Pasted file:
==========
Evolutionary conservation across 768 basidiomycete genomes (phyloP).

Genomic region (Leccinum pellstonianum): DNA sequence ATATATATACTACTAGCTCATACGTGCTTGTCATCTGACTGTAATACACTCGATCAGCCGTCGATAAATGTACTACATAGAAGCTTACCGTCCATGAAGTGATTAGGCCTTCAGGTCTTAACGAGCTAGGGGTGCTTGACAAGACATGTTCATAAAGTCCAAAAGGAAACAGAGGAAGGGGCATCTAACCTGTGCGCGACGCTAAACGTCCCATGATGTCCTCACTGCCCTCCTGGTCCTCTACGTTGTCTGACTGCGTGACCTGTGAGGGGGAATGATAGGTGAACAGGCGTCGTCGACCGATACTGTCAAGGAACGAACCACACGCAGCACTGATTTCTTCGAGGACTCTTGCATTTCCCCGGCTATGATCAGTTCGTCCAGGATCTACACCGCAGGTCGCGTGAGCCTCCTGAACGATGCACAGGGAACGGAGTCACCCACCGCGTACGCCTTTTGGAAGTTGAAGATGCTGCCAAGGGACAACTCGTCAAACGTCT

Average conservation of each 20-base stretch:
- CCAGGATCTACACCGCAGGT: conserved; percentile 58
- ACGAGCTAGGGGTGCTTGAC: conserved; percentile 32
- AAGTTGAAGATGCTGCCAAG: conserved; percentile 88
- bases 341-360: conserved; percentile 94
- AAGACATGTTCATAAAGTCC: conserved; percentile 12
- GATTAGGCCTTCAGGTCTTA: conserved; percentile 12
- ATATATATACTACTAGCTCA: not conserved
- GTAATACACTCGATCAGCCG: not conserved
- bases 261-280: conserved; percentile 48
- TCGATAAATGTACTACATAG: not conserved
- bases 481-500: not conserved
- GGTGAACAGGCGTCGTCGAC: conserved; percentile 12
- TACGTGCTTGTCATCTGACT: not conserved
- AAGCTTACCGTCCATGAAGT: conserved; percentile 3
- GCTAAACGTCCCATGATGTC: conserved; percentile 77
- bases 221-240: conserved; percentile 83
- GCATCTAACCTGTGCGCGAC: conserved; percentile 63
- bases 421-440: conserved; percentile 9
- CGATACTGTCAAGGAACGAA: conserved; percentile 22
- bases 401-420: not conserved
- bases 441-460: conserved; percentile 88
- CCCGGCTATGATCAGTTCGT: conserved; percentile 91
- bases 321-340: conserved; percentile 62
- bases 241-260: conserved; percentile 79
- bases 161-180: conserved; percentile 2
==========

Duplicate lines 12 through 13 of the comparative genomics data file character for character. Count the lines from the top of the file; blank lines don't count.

- bases 261-280: conserved; percentile 48
- TCGATAAATGTACTACATAG: not conserved